3 Easter – April 26, 2020
Luke 24:13-35

          So, life is kind of awful right now. It’s awful.  We are all adjusting to new realities and grieving the loss of old ones. We are experiencing collective loss. We’re simply trying to manage our daily lives – some of us taking care of our children or parents, dealing with financial stresses, and adjusting to a different way of life. It is stressful, it is anxiety producing. But I want you to know is that no matter what you’re feeling, it’s OK to feel it. I’ve been all over the map. Some days are good, some days are not so good, some days I’m really productive and some days I have to push myself to do anything. And that’s OK. Be gentle with yourself, and try to be gentle with others. We’re in the middle of a difficult journey, we’re in the middle of doing something hard.  But we can do this hard thing. We can.

So what does God’s word have to say to us today, in the midst of this difficult journey?

Well, Luke’s gospel has us walking on the road to Emmaus. This scene is set on the same day as the women’s discovery of the empty tomb from Easter. We learn that two disciples are walking, leaving Jerusalem to make the seven-mile jaunt to Emmaus. But why are they leaving Jerusalem? Do they fear for their lives now that Jesus has been executed? We don’t really know. All Luke tells us is that they are grieved about their recent experience. They are talking to one another, hoping to make sense of the nonsensical, when Jesus himself walks alongside them and joins them on their journey.

But they don’t recognize Jesus as he walks beside them. And they tell him “we had hoped”.  Such sad words…’we had hoped’.  Few things are more painful than dashed hopes. And so, before Jesus interprets Scripture, before he breaks bread, he does two things. He comes along side these grieving disciples and he asks them to name their loss.

Jesus gets them to articulate what they experienced. “What things?” says Jesus. And the response of the disciples is right on, “Where have you been these last few days? Living under a rock?” Yet, the question “what things?” leads the disciples to describe the things, which they have to do — to name the hurt. To name the fear. To name the doubt. And then Jesus picks it up from there and takes it home.

Naming our pain, our grief, our loss, our fear are essential ingredients to moving beyond them. Not erasing them or even leaving them fully behind, but transcending them so that they are no longer what defines us. In other words, naming our pain, creates room to be surprised.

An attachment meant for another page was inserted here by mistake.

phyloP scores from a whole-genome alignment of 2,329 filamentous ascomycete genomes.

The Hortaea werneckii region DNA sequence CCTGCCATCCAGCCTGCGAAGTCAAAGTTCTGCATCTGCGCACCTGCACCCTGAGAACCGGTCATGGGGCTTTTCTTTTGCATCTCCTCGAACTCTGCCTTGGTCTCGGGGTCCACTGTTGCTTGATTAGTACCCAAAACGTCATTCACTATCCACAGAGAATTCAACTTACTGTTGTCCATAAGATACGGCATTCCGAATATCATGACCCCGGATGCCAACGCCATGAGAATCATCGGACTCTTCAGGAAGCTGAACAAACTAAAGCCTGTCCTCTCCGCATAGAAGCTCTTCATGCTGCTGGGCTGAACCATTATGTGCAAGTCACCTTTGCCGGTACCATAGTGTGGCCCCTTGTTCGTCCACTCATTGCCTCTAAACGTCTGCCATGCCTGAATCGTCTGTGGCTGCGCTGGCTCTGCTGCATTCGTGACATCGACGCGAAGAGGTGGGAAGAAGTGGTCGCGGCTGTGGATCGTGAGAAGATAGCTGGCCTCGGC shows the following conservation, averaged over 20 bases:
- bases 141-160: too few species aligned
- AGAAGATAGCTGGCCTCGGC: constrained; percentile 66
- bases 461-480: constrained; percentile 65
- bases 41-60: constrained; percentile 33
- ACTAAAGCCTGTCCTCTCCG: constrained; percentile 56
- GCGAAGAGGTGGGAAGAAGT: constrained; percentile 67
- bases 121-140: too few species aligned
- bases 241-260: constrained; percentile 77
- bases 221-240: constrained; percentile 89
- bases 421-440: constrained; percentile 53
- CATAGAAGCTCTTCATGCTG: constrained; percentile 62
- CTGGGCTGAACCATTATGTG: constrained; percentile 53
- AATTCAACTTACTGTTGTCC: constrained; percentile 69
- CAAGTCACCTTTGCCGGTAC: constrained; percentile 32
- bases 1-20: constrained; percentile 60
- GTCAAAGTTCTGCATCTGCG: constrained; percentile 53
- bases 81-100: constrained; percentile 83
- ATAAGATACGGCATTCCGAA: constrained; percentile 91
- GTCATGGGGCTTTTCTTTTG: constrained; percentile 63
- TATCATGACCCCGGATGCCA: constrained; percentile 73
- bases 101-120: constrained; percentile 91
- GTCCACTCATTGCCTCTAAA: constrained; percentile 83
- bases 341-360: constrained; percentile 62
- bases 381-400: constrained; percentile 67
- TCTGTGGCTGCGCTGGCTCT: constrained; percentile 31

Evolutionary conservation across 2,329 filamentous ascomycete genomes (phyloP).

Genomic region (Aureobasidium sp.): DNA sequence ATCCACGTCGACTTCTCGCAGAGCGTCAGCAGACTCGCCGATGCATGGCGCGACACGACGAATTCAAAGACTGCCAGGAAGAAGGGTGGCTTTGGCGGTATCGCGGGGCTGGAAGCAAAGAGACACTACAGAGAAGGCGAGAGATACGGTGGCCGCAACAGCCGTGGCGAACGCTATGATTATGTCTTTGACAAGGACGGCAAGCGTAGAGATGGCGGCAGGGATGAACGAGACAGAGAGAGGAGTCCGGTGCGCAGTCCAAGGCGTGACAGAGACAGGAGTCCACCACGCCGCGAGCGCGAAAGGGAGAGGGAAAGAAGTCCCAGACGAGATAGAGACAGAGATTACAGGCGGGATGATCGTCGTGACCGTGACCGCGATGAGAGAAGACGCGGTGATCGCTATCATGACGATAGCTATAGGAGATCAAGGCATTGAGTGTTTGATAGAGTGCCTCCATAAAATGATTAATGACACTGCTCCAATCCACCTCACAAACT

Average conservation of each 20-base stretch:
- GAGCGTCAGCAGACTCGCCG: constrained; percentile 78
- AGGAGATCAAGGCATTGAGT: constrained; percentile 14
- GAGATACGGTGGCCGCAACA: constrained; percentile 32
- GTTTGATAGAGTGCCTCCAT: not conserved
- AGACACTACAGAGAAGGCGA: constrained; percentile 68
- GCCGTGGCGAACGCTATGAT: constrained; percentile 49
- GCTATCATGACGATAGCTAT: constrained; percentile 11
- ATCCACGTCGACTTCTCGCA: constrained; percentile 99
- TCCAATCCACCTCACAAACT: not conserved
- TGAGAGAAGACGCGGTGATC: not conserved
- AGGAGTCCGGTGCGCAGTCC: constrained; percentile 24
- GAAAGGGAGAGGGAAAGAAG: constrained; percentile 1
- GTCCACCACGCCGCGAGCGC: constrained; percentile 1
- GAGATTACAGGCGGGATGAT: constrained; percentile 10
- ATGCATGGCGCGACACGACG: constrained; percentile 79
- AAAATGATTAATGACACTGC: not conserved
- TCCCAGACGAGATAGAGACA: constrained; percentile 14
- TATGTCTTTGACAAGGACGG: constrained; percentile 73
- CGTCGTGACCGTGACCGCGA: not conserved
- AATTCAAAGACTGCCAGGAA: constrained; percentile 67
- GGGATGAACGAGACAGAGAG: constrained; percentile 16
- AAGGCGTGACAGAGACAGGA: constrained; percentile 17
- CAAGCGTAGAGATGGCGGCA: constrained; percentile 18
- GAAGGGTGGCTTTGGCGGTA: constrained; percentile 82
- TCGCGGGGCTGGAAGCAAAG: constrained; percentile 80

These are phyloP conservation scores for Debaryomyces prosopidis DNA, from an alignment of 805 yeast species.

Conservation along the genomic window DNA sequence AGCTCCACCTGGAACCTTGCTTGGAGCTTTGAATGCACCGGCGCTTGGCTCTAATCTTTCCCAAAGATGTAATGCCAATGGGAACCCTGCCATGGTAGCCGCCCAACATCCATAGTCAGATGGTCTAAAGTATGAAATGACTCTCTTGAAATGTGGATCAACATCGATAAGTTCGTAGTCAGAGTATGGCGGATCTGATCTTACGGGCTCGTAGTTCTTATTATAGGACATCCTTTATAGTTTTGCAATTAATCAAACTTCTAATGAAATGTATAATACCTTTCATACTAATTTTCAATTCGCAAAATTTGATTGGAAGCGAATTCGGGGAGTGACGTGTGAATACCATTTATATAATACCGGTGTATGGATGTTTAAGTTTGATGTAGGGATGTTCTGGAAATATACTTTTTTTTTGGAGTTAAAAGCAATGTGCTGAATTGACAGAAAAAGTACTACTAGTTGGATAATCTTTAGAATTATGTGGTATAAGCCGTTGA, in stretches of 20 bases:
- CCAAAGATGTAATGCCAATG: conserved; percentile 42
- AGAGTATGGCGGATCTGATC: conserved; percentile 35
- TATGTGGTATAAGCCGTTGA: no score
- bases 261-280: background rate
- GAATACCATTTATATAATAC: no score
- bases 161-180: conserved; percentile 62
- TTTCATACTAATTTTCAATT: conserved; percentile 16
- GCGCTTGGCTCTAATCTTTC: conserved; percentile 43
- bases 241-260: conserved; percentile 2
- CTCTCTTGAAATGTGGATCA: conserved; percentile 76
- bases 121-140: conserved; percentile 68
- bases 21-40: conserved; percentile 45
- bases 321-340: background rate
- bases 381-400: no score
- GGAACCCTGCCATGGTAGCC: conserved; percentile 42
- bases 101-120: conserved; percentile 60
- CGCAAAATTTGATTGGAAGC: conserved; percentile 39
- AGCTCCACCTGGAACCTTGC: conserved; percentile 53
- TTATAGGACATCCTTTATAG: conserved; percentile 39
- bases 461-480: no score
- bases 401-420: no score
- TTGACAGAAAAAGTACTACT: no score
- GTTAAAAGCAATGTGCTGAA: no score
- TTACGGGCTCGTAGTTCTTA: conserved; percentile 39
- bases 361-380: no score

The disciples are disappointed in part because they fundamentally misunderstood how God was working to save the world. Expecting a God of power, they got one of vulnerability. Expecting a warrior God, they got a suffering servant. While the disciples may be disappointed because they misunderstand God’s work, their pain and grief are real and the first thing Jesus does is invite them to name it so that there is now room to be surprised by God’s decision to show up just where they least expect God to be.

And that still happens. When we name our grief, our pain, our disappointment, and our fear in the safety of the community of faith and with the assurance of grace, we find these things have less of a hold on us, they become less of a burden and we discover room to be surprised, once again, by God’s presence, love, and promises.

That’s what Jesus does. What Jesus wants us to know today. Not just that he will show up, but that he will show up and give us the opportunity to speak the truth of our pain; help us make sense of it all, or at least some of it; help us get to a place where we can see beyond just what’s happened; help us to move from “we had hoped” to “the Lord is risen indeed.”

One of the principles of living in the book Find Your Way Home, written by the Women of Magdalene and Becca Stevens of Thistle Farms is number 6 – Take the Longer Path.  “There is no shortcut on the spiritual path. The journey to wholeness is lifelong. We walk the path slowly and remind one another that love is waiting for us when we are able to receive it. The journey is slow and miraculous; and our job is just to keep going, respecting love’s power.”

Jesus doesn’t reveal himself to Cleopas and his companion right away but waits. Why does he wait?  He is neither testing, scolding, nor humiliating the shell-shocked couple. He is not judging. He is, literally, journeying with them. There he is, present, as they narrate their disappointment and confusion. He does not cut them off. The time will come to redirect his friends, but first he lets them proceed one heavy step after another.

Lament takes time. And sometimes lament is the journey that leads us, all of us, to recognition and new life. That new life walks alongside us, patiently, whether we know it or not.

So, my friends, give yourself permission to feel. To lament. And then take a breath. Let your brain tell you that Jesus is with you on this road. Be intentional then about choosing kindness and generosity. Look for those random acts of kindness that are happening right now, today.  We all tend to be destabilized when we’re afraid and we also tend to be our worst selves when we are afraid. That may be why the words fear not show up in the bible over 100 times. Fear not. Interestingly enough it is a journey that brings Mary and Joseph to Bethlehem. A road is the narrative setting for the parable of the Good Samaritan. A road leads the prodigal son back home to his father. Paul encounters the risen Jesus on the road to Damascus. Jesus is with us on this COVID-19 road, it just may be very difficult to recognize that. But let’s be intentional about trusting the promise. God is with us, every step of the way.

There are meaningful moments happening now.  So, love the world, good people. Just do it safely and creatively, at a distance, for now.  Amen.